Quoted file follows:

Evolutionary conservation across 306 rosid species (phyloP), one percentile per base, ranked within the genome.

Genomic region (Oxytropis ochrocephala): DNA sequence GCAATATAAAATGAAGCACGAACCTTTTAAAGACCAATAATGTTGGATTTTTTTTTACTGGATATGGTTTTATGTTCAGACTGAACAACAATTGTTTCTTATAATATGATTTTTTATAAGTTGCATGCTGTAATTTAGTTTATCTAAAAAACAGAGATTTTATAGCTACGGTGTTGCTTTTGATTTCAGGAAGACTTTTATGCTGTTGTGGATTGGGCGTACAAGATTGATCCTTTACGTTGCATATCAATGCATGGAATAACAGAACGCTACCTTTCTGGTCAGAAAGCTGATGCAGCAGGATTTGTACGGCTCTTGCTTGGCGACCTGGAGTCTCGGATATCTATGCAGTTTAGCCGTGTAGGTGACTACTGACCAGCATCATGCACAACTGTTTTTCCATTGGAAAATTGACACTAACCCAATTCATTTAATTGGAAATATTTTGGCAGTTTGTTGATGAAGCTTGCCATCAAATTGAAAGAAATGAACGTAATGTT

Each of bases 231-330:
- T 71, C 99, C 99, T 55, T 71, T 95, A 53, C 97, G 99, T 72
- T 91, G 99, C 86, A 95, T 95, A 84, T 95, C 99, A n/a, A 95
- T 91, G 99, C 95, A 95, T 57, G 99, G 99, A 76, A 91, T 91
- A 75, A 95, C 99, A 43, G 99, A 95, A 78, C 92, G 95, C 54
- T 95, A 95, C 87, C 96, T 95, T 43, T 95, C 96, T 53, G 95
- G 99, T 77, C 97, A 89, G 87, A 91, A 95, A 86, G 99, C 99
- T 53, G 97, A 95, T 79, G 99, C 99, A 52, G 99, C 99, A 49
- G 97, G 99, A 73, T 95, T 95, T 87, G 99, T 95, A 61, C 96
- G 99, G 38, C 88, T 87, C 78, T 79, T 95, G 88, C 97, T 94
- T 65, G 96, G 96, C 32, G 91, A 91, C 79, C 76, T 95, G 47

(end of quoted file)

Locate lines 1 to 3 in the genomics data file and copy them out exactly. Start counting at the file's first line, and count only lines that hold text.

Evolutionary conservation across 306 rosid species (phyloP), one percentile per base, ranked within the genome.

Genomic region (Oxytropis ochrocephala): DNA sequence GCAATATAAAATGAAGCACGAACCTTTTAAAGACCAATAATGTTGGATTTTTTTTTACTGGATATGGTTTTATGTTCAGACTGAACAACAATTGTTTCTTATAATATGATTTTTTATAAGTTGCATGCTGTAATTTAGTTTATCTAAAAAACAGAGATTTTATAGCTACGGTGTTGCTTTTGATTTCAGGAAGACTTTTATGCTGTTGTGGATTGGGCGTACAAGATTGATCCTTTACGTTGCATATCAATGCATGGAATAACAGAACGCTACCTTTCTGGTCAGAAAGCTGATGCAGCAGGATTTGTACGGCTCTTGCTTGGCGACCTGGAGTCTCGGATATCTATGCAGTTTAGCCGTGTAGGTGACTACTGACCAGCATCATGCACAACTGTTTTTCCATTGGAAAATTGACACTAACCCAATTCATTTAATTGGAAATATTTTGGCAGTTTGTTGATGAAGCTTGCCATCAAATTGAAAGAAATGAACGTAATGTT

Each of bases 231-330: